Gil Birmingham

With this final spotlights post, we bring our coverage of the 2017 Sundance Film Festival to a close (you can read the previous posts here and here). We conclude by taking a look at six more feature films, once again using our world famous Sundance Viewing Priority Level (VPL) Guide to discern those films to seek out and those to avoid. Enjoy, and we’ll hope to see you in Park City next year!

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Spinning Platters film critics present their top 10 films of 2016

Spinning Platters film critics Carrie Kahn and Chad Liffmann each share their ten favorite films of 2016. Here is Carrie’s list, presented, unlike last year’s alphabetized list, in descending rank order. And you can check out Chad’s list here to see which one of us you agree with more!

10.) Nocturnal Animals

Tony (Jake Gyllenhaal, middle) arrives at a possible crime scene with lawman Bobby Andes (Michael Shannon, r.).

Sometimes the story-within-the-story convention can be confusing or feel gimmicky, but in this visually stunning picture from fashion designer turned filmmaker Tom Ford, the technique works to terrific effect. Amy Adams, as a woman haunted by a decision she made years ago, reads a manuscript sent to her by her ex-husband Edward (Jake Gyllenhaal), and that story comes alive on screen in the form of family man Tony (Gyllenhaal again) and his confrontation with some dangerous, deranged miscreants. Ford’s keen aesthetic vision and sharp performances by Adams, Gyllenhaal, and Michael Shannon as a tenacious lawman combine to make this brutally poetic but utterly captivating film one of the year’s most definitively unusual. (You can also read my full-length review here.)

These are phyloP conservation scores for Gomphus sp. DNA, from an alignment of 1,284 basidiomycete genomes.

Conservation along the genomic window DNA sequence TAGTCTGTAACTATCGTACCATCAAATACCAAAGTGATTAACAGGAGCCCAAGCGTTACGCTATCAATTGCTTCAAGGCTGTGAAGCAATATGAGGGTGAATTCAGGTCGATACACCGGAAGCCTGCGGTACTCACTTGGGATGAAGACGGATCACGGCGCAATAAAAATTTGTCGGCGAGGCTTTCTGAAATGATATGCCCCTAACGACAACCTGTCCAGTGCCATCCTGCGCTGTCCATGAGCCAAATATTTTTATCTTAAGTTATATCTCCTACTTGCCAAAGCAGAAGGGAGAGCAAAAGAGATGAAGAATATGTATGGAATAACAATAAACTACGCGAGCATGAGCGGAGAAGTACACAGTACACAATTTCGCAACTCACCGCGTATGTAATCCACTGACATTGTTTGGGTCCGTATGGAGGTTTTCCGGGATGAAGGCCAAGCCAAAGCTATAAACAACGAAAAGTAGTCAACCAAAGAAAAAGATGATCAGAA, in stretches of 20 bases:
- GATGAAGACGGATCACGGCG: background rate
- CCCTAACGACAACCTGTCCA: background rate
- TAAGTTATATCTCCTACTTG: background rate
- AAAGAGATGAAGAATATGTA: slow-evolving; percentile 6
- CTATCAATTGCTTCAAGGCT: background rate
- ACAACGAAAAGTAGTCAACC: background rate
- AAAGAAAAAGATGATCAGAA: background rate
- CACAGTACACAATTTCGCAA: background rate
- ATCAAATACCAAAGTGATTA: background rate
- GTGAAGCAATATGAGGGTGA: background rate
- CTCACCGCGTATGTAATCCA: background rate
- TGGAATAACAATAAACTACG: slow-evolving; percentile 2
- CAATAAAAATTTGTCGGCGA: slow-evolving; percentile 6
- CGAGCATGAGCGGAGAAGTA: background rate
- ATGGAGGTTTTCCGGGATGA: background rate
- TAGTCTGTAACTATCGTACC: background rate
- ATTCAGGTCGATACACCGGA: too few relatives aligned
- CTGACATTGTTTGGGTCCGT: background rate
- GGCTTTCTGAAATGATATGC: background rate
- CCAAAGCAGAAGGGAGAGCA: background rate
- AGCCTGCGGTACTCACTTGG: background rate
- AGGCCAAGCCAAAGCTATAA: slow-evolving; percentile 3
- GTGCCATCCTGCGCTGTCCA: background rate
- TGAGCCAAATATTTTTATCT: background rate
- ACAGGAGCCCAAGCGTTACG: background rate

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Bridges, Pine anchor riveting western crime drama

Brothers Tanner (Ben Foster, l.) and Toby (Chris Pine) come up with a plan to save their family’s West Texas farm.

Actor turned screenwriter Taylor Sheridan proved he had a knack for conveying the rhythms and feeling of the American southwest with his award-nominated debut feature screenplay for last year’s gritty drug smuggling crime drama Sicario. The success of that debut was no fluke, as we see here in Hell or High Water, Sheridan’s new, follow up screenplay. A similarly southwest-set blend of western and crime drama, the picture rivals the Coen Brothers’ Best Picture winner No Country for Old Men as a modern day, quintessentially American morality tale.
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